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Crystallisation of soluble FceRII and FcgRIII under microgravity conditions Experiment SPC.

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Table of Contents

  1. Introduction
  2. Proposal
  3. References

Introduction

Immunoglobulin receptor proteins (FcR) expressed on the surface of all immune competent cells mediate most humoral immune reactions.  These reactions ensure an efficient and broad immune response by triggering endocytosis of immune complexes, regulating antibody production by B-lymphocytes, as well as antibody-dependent cell-mediated cytotoxicity and release of inflammatory mediators that activate other immune cells.  At the same time FcRs mediate abnormally regulated immune reactions causing common conditions of allergies, asthma, infections, autoimmune disease and cancer, while also being prime targets of several virus infections [eg HIV (1), Ebola (2), Measles (3), Dengue (4)].  Being at the centre of both cellular and humoral immune responses the FcR is an ideal target for immunotherapy.

One such FcR, FceRII (CD23), was discovered in the late 1980s and is now believed to be the central molecule in allergic responses, more important than the FceRI.  The functions of FceRII are diverse, including cellular adhesion, growth and differentiation of B and T lymphocytes, rescue from apoptosis, and release of cytotoxic mediators.  Furthermore, FceRII seems to play a pivotal role in regulating IgE production and hence being the primary cause of certain allergic conditions (5).  As is the case for many immunoglobulin receptors, soluble and membrane-bound forms are found.  However, the precise function(s) of soluble forms of FcR are unknown.  The objective of our research is to study both the protein structure and function of soluble immunoglobulin Fc receptors with a view to the rational design of immune therapies to treat allergies, autoimmune diseases, inflammatory and infectious reactions.  Since FceRII plays a major role in regulating IgE levels, the solution of its structure by X-ray crystallography would be of enormous benefit and use in designing immune therapies that could block the interaction of this receptor with IgE and other adhesion proteins such as CD11.  Ideally the best crystals would be those that include the FceRII in complex with its ligands, particularly IgE, however crystallization of FceRII alone has been impossible to achieve as yet.  This structure would be a necessary step towards more complex crystals and a better understanding of the diverse roles of this protein in human immunity.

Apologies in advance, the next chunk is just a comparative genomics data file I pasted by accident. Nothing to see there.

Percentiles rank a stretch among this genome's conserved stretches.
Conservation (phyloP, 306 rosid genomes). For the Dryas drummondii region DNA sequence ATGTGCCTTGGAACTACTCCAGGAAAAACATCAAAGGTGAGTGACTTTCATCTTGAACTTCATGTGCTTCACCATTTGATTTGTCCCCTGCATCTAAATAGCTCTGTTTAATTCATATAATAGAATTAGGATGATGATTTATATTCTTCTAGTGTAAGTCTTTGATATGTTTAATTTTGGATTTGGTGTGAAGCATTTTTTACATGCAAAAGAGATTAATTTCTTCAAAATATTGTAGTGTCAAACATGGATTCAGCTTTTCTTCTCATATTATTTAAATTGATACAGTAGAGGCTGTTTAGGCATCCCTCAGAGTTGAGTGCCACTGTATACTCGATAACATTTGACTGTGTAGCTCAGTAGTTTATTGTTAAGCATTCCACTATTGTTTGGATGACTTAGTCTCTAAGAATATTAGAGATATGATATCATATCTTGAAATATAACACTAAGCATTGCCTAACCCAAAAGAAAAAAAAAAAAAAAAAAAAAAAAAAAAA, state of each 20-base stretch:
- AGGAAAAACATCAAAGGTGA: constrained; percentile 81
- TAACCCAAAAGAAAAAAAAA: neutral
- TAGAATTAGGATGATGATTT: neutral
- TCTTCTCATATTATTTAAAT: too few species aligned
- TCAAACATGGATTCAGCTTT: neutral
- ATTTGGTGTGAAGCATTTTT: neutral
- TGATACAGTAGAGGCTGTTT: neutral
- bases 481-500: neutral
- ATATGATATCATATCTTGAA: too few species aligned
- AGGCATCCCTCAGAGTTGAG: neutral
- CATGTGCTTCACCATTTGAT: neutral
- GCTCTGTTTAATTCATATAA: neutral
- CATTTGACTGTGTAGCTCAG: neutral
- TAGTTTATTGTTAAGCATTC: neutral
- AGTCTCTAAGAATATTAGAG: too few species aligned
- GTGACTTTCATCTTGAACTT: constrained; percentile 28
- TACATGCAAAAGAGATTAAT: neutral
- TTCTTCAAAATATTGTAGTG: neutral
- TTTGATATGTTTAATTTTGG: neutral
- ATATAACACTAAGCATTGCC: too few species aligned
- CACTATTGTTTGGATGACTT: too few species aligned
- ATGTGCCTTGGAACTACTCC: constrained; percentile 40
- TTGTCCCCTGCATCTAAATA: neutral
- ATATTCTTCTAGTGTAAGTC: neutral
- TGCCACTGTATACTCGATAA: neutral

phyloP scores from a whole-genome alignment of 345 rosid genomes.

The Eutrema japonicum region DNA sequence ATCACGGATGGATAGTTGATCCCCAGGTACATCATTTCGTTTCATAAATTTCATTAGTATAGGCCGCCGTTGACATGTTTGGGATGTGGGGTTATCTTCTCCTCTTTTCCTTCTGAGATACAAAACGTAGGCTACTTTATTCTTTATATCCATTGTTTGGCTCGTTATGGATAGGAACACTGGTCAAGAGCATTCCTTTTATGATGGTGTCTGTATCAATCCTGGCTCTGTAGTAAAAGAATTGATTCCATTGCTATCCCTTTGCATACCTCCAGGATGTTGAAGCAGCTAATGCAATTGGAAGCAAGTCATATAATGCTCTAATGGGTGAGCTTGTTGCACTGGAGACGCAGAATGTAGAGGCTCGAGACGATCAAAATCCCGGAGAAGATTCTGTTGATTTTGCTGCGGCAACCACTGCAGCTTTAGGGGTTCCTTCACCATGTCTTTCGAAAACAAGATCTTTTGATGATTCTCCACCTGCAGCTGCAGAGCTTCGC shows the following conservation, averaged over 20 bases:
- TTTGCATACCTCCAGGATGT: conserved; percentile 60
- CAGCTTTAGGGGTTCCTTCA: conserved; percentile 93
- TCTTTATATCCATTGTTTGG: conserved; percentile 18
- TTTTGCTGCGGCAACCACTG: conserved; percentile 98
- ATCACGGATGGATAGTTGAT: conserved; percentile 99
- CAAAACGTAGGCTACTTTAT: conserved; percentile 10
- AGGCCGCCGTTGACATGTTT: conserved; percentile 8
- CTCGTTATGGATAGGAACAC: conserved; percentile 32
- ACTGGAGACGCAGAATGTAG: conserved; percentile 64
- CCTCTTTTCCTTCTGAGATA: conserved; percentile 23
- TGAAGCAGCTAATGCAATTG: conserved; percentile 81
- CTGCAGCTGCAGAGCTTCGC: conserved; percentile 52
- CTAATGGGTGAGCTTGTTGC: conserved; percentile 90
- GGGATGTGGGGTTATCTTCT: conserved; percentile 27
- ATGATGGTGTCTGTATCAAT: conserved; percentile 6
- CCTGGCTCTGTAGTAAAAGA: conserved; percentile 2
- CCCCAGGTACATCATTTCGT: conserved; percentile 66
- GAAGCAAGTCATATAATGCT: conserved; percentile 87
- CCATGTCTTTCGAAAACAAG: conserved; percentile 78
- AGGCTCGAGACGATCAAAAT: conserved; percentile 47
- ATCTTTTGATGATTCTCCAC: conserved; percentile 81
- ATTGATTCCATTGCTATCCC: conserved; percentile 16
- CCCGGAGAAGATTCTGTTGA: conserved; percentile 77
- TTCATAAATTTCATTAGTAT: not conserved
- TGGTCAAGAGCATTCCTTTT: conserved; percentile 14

A second receptor protein of interest is FcgRIII, an IgG receptor.  It is known that HIV infectivity is increased by the presence of certain antibodies in the human blood circulation, which raises questions about the usefulness of vaccinations against the virus.  The FcgRIII was shown to be responsible for this antibody-induced increase in HIV infectivity.  We have recently solved the structure of FcgRIII in complex with IgG at a resolution of 3.2 and sFcgRIII on its own at 2.5 (6).  Crystallisation of the FcgRIII under microgravity conditions could hopefully improve the quality of the crystals and allow higher resolution structures to be determined for the protein.  These structures would aid in our understanding of the structural and thermodynamic mechanisms of interaction between the FcgRIII and IgG, and ultimately to immune therapies that could block this interaction.  Such immune therapies would also be potentially capable of reducing the antibody-enhanced infectivity of HIV.

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The Team
Mark Shuttleworth
Dale Cupido
Karen Sharwood
Lara Keytel
Danie Barry
Freddy Khan
Vaughan Oosthuizen
Ravi Naidoo
Vuyo Dwane
Richard Mills
Nicolette Cronje
Wayne Derman
Peter Ribton
protein crystallisation
introduction
proposal
references
see also
researcher
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